WHAT if the dollar crashes? The mere suggestion is sufficient to send half the globe into a tizzy. For, such is the power and hold of the American currency in world’s finance.
Author Barry Eichengreen raises this query and answers it in sufficient gory detail in his book Exorbitant Privilege: The Rise and Fall of the Dollar. Dollar replaced the sterling as the international currency over five decades ago, flush with funds from World War II. It has held on to that position, despite several threats, during the cold war, the several oil crises and economic depression.
Sample this statistics: countries like South Korea, Thailand and Australia set the price of more than 80 per cent of their trade in dollars despite the fact that only a fraction of their exports go to American buyers. The principal commodity exchanges quote prices in dollars. Oil is priced in dollars. The dollar is used in 85 per cent of all foreign exchange transactions worldwide. It accounts for nearly half of the global stock of international securities.
While America was the dominant economy 50 years ago, today, China and Germany export more than the US. The share of US global export is only 13 per cent. “The United States is the source of less than 20 per cent of foreign direct investment, down from nearly 85 per cent between 1945 and 1980. And yet dollar maintains its privilege position. Trillions of dollars of non-American countries are tied up in the US treasury and quasi-government agencies. The adverse fallout of this situation for the world has been huge.” As Eichengreen explains “Other countries question whether the United States should have been permitted to run current account deficits approaching six per cent of GDP in the run-up to the crisis. Emerging markets complain that as their economies expanded and their central banks felt compelled to augment their dollar reserves, they were obliged to provide cheap finance for the US external deficit, like it or not. With cheap foreign finance keeping US interest rates low and enabling American households to live beyond their means, poor households in the developing world ended up subsidising rich ones in the United States.” What an irony!
The book traces the ‘birth’ of dollar and its symbol. The Congress passed a resolution in 1785 determining the currency of the new nation to be dollar. It was defined in terms of grains of silver and gold at a ratio of 15.253 to 1. The dollar was accepted very fast within the country as the Spanish dollar was already in circulation. The dollar sign is the Spanish legacy. “The sign “$” derives from the peso, the two parallel lines being the vertical portions of “P,” and the “S” indicating the plural.”
Dollar has been subjected to much fluctuations and the several countries, notably the oil bloc, have criticised the US fiscal policies that led to the decline of the dollar time and again. They even tried to move away from the dollar. The closest challenge came from the euro. The vulnerability of the dollar and its disastrous implications for countries world over became clear during the latest depression. This depression is directly blamed on the wayward economic and fiscal policies of the United States, where there are no controls and monitoring. Eichengreen gives a short but crisp tour de force of the financial crisis.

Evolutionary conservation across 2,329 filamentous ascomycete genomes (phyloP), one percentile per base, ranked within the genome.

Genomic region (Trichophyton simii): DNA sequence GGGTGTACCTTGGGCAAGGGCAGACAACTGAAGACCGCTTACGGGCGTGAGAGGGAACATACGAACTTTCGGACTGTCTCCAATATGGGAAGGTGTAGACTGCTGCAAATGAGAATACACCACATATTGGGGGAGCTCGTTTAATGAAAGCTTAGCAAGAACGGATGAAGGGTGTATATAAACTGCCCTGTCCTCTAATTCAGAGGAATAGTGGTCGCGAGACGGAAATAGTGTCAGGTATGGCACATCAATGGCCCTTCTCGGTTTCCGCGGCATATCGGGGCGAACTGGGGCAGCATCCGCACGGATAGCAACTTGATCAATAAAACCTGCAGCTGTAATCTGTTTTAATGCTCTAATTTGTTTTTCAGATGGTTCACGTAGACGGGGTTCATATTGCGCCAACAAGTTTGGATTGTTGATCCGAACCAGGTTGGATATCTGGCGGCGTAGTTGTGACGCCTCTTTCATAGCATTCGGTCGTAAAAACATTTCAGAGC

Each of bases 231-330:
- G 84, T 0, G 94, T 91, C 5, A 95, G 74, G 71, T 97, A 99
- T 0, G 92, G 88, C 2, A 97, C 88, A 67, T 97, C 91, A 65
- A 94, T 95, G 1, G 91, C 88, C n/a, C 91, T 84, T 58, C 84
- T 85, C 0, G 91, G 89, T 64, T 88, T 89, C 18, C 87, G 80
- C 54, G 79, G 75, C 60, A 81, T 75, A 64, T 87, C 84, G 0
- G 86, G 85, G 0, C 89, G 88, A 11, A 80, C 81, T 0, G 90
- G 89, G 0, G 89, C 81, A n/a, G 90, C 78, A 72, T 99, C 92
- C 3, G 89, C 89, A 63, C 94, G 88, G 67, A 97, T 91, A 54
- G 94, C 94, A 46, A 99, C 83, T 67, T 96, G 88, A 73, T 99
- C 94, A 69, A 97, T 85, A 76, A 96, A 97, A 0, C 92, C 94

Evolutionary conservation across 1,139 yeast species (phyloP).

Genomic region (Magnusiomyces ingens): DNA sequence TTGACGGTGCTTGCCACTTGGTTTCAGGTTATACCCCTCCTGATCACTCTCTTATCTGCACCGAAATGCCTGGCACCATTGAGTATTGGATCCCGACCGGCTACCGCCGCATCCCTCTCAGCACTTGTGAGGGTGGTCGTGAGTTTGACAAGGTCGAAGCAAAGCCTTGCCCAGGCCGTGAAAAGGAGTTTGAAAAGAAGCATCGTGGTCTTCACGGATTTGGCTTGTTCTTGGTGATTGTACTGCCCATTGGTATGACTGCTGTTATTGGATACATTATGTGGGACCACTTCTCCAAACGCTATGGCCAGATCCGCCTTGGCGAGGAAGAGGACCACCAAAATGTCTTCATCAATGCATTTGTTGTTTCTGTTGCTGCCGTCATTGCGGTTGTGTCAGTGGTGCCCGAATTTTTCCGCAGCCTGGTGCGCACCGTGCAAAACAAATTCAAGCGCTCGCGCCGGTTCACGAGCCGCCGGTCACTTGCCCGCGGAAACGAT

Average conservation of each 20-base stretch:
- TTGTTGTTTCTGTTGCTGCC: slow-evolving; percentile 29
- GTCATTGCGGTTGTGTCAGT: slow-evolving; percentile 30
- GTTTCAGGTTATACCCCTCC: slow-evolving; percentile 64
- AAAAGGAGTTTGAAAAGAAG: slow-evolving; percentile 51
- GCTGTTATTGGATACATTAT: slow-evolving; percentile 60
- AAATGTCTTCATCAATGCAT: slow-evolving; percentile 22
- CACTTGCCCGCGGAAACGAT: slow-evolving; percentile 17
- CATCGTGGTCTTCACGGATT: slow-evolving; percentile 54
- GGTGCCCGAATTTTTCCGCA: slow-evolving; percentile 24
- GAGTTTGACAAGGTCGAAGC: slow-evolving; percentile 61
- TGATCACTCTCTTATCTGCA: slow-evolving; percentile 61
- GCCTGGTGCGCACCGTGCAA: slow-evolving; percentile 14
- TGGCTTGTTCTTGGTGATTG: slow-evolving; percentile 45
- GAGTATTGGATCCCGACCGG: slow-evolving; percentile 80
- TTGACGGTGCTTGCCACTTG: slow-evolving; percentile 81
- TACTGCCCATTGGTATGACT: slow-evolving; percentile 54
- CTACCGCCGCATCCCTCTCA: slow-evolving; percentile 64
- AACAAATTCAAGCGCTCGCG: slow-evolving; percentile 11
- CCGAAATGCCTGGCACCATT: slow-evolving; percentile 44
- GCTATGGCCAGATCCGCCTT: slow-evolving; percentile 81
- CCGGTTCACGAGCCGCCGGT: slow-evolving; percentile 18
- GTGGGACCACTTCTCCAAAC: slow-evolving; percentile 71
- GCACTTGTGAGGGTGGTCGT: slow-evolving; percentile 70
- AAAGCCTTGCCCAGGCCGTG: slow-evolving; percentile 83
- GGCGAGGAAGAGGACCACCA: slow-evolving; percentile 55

Americans directly benefitted from the savings of the Asians, especially the huge money available in China. The capital outflow from China ballooned from one tenth of one per cent of the global GDP in 2002 to one per cent in 2007. “The household savings rates in the United States fell from seven per cent in early 1990s to near zero in 2005-07.”
Eichengreen discusses the possible scenarios in which the dollar will crash and lose the position of pre-eminence. One, if China unleashes the financial weapon. It holds 13 per cent of all US. government securities. But in this, China will also take a huge loss. And hence it is a distant probability. The second could be a sudden shift in the market sentiments. “Investors might wake up one morning and decide that holding dollars was a losing proposition.” Thus, triggering a dollar crash. This also appears improbable because the US Fed would intervene.
The third most plausible turn of events Eichengreen discusses is “not one in which confidence collapses on the whim of investor or as the result of geopolitical dispute but rather because of problem with America’s own economic policies. The danger here is budget deficits out of control… the fate of the dollar ultimately hinges, in this case, on US budgetary policy.” The factors for concern are the deterioration in the fiscal position prior to the financial crisis, the “eye-popping” deficits resulting from the financial crisis and thirdly the prospect of even larger deficits once the baby boomers start retiring in large numbers around 2015, raising health and pension costs.
Eichengreen has gone over the whole ground on dollar with needle searching thoroughness. The book is a heavy financial read but insightful. If dollar falls question is answered with a discussion on the possibility of more than one global currency, with regional currencies ruling in their respective regions, like renminbi or euro. It is not always that the world had one currency. It is only in these modern hegemonic times that there is only one place at the top. Will dollar lose its win-win position in a world of geo-political churning? Will emerging economies continue to allow their earnings from blood and sweat to be frittered away? The book definitely sets one thinking on these lines. Barry Eichengreen is Professor of Economics and Political Science at the University of California, Berkeley and has authored several books on economics.
(Orford University Press, Great Claredon Street, Oxford ox2 6DP UK, www.oxford.oup.uk)